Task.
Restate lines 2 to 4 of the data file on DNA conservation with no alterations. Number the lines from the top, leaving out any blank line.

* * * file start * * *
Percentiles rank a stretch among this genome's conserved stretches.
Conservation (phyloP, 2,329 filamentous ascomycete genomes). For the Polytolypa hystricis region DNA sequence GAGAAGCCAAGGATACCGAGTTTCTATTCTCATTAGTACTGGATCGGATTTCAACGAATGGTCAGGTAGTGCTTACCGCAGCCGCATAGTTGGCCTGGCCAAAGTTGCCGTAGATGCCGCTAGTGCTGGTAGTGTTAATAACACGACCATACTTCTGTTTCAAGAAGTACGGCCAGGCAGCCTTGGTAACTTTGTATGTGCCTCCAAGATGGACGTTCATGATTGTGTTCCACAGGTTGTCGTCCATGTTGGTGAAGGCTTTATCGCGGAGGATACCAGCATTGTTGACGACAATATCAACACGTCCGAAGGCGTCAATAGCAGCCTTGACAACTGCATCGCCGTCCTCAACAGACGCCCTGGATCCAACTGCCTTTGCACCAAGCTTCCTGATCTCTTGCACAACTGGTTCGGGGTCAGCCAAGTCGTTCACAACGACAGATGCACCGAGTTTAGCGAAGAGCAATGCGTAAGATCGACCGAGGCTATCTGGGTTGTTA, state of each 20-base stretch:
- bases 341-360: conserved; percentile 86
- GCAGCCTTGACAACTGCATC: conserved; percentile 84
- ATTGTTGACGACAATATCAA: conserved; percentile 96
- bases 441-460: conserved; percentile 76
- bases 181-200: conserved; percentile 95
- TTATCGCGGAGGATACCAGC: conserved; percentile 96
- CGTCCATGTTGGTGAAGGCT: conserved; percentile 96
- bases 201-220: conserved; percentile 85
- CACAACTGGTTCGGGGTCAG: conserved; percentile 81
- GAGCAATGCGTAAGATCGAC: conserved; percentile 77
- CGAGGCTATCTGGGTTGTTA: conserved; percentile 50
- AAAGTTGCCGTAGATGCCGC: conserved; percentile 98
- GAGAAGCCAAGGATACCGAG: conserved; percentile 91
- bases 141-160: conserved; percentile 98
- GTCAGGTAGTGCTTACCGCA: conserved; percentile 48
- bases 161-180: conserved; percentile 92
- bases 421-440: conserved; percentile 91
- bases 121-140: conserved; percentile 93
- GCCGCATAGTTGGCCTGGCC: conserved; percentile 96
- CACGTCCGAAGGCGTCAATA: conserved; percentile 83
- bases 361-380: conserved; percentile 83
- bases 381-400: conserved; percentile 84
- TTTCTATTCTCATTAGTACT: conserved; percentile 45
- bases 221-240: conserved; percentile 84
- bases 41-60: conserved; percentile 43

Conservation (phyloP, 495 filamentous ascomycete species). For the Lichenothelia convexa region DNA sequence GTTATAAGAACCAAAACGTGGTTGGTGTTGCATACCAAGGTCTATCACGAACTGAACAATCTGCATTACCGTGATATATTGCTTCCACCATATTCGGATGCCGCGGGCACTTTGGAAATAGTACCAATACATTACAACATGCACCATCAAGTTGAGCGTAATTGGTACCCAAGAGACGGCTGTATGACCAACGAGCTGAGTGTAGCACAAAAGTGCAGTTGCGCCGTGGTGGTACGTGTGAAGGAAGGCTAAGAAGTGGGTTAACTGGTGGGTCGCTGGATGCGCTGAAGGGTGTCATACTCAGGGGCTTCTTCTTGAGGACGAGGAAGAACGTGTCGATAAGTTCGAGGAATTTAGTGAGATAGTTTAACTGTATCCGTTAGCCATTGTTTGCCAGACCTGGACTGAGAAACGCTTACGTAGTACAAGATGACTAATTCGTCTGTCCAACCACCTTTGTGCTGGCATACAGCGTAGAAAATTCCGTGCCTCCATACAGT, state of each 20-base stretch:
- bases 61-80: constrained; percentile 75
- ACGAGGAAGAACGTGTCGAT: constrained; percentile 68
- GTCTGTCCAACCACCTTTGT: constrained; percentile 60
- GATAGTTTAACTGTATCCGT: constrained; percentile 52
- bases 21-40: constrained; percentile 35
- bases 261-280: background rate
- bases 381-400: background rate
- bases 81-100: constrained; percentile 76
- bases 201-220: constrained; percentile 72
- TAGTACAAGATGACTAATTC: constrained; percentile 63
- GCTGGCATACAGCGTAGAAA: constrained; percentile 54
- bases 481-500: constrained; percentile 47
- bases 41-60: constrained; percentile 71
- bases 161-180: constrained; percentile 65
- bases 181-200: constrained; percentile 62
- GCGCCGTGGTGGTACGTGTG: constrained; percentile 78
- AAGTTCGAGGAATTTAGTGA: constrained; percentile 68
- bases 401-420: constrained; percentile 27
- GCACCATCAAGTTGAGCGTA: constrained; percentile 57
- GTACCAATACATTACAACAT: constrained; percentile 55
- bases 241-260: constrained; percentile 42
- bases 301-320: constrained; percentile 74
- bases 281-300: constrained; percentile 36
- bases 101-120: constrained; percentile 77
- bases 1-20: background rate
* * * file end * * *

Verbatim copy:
Conservation (phyloP, 2,329 filamentous ascomycete genomes). For the Polytolypa hystricis region DNA sequence GAGAAGCCAAGGATACCGAGTTTCTATTCTCATTAGTACTGGATCGGATTTCAACGAATGGTCAGGTAGTGCTTACCGCAGCCGCATAGTTGGCCTGGCCAAAGTTGCCGTAGATGCCGCTAGTGCTGGTAGTGTTAATAACACGACCATACTTCTGTTTCAAGAAGTACGGCCAGGCAGCCTTGGTAACTTTGTATGTGCCTCCAAGATGGACGTTCATGATTGTGTTCCACAGGTTGTCGTCCATGTTGGTGAAGGCTTTATCGCGGAGGATACCAGCATTGTTGACGACAATATCAACACGTCCGAAGGCGTCAATAGCAGCCTTGACAACTGCATCGCCGTCCTCAACAGACGCCCTGGATCCAACTGCCTTTGCACCAAGCTTCCTGATCTCTTGCACAACTGGTTCGGGGTCAGCCAAGTCGTTCACAACGACAGATGCACCGAGTTTAGCGAAGAGCAATGCGTAAGATCGACCGAGGCTATCTGGGTTGTTA, state of each 20-base stretch:
- bases 341-360: conserved; percentile 86
- GCAGCCTTGACAACTGCATC: conserved; percentile 84